The ending is a point of debate for many. For a lot of people, the ending feels like it has no payoff. The game literally ends right after you beat a boss, no choice of ending, no warning to go back, or anything. I have read all over that this is what broke the game — but I simply do not understand why.
From the start of the game, Jensen (by extension, the player) sets out to take down the Illuminati and get to the bottom of a new terrorist cell that seems to target the anti-Aug movement. This is all fine and well. No one has an issue with this.
Throughout the game, Jensen unearths a conspiracy led by one crazy augmented dude. This dude (whom we shall call “Mark” from now on), is super smart and very strong. When Jensen first meets Mark, the cutscene portrays him as a brute. Someone strong enough to carry an armed soldier without a problem — the same guy was so heavy that two random lackeys had to carry him afterwards. In this same cut scene, we also get to hear Mark speak. It is immediately obvious that he is the one calling the shots.
From there on out, with Jensen’s newfound knowledge about Mark in mind, the player needs to try to get to the bottom of it all. Flash forward to the inevitable big boss fight at the end, and it is Mark. “No way”!
Whether you defeat Mark by simply shooting him in the head gazillionth time; or whether you sneakily try to knock him out (there is even a much more contrived SUPER sneaky option that bypasses the entire battle), Mark goes down. Immediately after the battle (or conversation) concludes, the game ends.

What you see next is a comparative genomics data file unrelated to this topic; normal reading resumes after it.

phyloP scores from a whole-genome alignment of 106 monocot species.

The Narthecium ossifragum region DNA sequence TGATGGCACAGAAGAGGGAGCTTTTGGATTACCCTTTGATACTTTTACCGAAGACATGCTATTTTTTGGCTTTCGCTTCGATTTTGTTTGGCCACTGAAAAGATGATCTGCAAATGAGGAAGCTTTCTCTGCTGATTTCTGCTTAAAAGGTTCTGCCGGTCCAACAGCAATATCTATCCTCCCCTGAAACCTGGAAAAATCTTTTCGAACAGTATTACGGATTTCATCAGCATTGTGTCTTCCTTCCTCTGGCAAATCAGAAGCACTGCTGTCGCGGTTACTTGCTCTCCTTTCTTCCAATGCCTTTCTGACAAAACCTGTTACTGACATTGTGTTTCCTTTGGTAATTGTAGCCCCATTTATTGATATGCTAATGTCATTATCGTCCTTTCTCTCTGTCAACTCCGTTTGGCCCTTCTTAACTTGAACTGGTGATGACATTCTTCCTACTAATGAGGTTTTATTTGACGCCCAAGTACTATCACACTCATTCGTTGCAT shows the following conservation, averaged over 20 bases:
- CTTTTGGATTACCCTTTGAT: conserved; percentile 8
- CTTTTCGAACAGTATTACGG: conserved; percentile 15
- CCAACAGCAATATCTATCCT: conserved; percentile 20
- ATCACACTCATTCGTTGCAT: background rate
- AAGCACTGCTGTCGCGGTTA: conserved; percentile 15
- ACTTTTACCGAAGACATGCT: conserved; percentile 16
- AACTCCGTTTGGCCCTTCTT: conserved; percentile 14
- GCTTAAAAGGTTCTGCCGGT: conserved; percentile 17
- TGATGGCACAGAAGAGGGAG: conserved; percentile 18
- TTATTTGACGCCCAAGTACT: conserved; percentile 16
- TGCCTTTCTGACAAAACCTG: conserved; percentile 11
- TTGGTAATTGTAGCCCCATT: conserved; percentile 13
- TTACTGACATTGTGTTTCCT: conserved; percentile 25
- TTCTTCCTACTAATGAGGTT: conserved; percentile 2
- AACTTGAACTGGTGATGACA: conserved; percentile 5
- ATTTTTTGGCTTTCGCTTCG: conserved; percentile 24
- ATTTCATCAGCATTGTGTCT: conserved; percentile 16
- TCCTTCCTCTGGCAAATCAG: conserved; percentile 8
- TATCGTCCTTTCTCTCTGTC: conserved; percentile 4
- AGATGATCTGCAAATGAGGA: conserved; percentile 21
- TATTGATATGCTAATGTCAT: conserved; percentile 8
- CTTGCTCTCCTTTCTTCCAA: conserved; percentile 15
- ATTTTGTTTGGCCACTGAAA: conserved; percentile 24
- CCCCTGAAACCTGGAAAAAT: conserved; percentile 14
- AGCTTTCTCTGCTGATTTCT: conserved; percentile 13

“But where’s the ending, Edward!? Why is it not a proper send off!?”
Can you truly say that it is not proper? Let me remind you that taking Mark down is Jensen’s one and only goal for at least a third of the entire narrative. Taking down Mark and his group of lackeys are exactly the end the game was meant to have.
Personally, I hated how the ending of the previous game featured a “flavour of the day” kind of thing. I was honestly surprised that so many people basically threatened Bioware with murder for doing exactly the same thing in Mass Effect… but I digress.
The fact of the matter is that Mankind Divided’s ending, as immediate and obvious as it may be, is as fitting as any other part of the game.
Deus Ex: Mankind Divided is a very big step in the best direction possible for the franchise. It improves on every single thing the previous game had going for it, and then some. I may have gone off on a tangent about the ending, but that only attests to how much I loved the game.
The ending aside, Mankind Divided features a story that perfectly fits the world it is injected into. Jensen is a much more real, much more relatable character this time around as well — I particularly liked that little improvement.
The campaign was a challenging, albeit rewarding, experience on the hardest difficulty, and I sincerely recommend not playing the game on its default difficulty.
All in all, Mankind Divided is well worth the money I spent on it, and I would recommend it to anyone and everyone.
|Time Played||35 hours|
|Difficulty||Give Me Deus Ex|
|Acquisition||Review copy supplied by Megarom Interactive|